Presently an old lady, perhaps the dispenser of the sprats, hit upon a charming idea. A monument should be erected in our town in honor of the cats who, albeit unintentionally, had given their lives in the liberation of our country. At first it was considered an idiotic, irreverent suggestion. But when one wants something, one has only to think about it, to want it more and more passionately. There were many who wanted the monument, and were still capable of surrendering to these crazy impulses that can make our lives so much more beautiful.
The committee resumed its work, somewhat hesitant at first because its purpose had been altered, but a fluent fountain pen can rid us of all our hesitations. Circulars were drawn up and money was collected — banknotes from rich eccentrics, but also unsightly prewar coins conscientiously hoarded in old-fashioned purses. Even the children donated their pennies. A small but movmg justification had been added to the machinery of our lives.
The town council approved the erection of the monument in the largest park in town. This decision was preceded by a stormy council mooting, at which even the basic problems of life entered into the discussion.
The following summer, on a Saturday afternoon, the monument was unveiled. The ceremony came a year too late; for in almost every family, kittens were once more being drowned in kitchen pails or simply thrown into the canal. Even rationing was coming to an end. You could drink as much milk as you wanted.
It was raining, and the rain on the jasmine bushes in bloom and the well-kept lawns somehow reminded us, by the very contrast, of the war years. Somebody made a speech, standing under an umbrella—a speech ridiculous to anyone who could not switch off his intellect. It was a remarkable gathering of people who could not otherwise have been brought together outdoors so easily — inveterate stay-at-homes who think about a fire even in summer; meditative pipe-smokers and dreamers; old women as full of worries as though there would never be an end to their lives; lame children; bachelors with water on the brain; cripples too poor to buy an artificial leg; and an occasional blind person with a smile on his face as though his eyesight had been restored. But also a beautiful young woman with luxurious clothes, jewelry, and shoes of fine, expensive leather, shaking her damp curls.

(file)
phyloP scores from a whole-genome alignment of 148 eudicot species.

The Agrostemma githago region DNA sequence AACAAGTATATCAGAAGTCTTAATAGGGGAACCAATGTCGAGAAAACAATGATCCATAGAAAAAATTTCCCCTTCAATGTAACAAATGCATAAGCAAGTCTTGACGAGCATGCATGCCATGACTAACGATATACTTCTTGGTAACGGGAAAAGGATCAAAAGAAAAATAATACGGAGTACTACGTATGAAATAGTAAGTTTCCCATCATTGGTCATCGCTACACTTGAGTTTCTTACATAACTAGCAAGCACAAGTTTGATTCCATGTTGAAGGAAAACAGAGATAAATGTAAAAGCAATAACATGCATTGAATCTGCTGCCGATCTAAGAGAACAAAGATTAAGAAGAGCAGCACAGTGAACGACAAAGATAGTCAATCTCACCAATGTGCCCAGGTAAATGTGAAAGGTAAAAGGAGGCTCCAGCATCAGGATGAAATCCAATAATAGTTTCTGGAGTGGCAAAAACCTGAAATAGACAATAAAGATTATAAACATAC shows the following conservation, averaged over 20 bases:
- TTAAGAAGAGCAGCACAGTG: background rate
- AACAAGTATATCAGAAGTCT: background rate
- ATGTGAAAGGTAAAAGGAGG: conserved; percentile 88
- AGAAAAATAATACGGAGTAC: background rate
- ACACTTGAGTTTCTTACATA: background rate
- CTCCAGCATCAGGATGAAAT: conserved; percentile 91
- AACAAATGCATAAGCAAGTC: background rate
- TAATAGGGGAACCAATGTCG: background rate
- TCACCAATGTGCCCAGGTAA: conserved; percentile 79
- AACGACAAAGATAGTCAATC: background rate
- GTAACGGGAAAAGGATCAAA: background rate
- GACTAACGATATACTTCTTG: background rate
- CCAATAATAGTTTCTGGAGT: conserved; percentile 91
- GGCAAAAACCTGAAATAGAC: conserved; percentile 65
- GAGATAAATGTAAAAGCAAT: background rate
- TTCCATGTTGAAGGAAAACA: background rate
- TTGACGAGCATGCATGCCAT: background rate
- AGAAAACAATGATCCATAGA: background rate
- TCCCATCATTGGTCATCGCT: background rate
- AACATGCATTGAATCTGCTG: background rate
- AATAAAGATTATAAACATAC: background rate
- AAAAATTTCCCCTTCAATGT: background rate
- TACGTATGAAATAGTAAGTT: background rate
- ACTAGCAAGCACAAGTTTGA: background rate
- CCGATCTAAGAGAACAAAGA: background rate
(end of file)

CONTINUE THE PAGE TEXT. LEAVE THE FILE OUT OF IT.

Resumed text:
A pious mischief was in the air; a feeling that for a moment one had left the earth, just as at meetings of spiritualists, vegetarians, novices in politics, and magazine editors. I his impression was confirmed by the clothing - cloth caps and leather jackets, a nineteenth-century shawl, a peasant brooch on an urban bosom. There were beards, mustaches, powder and lipstick on withered faces, unwashed hands, and a vague smell of cats that hovered over the scent of the jasmine. The monument was simple — a pedestal with a bronze cat reclining on it.
Whenever I go walking in the park with my children, I never fail to go past it. The monument is already beginning to lose its color to the weather and turn gray. My children look at it with cheerful innocence and wonder, not having learned yet to count back to the war years when the snow refused to melt and when getting from the warm bed to the frozen kitchen was like traveling across the world.
It is good to live in a town where a statue has been erected to the cats. May the rats and mice forgive us.
Translated by James Holmes and Dr. D. M. E. Habbema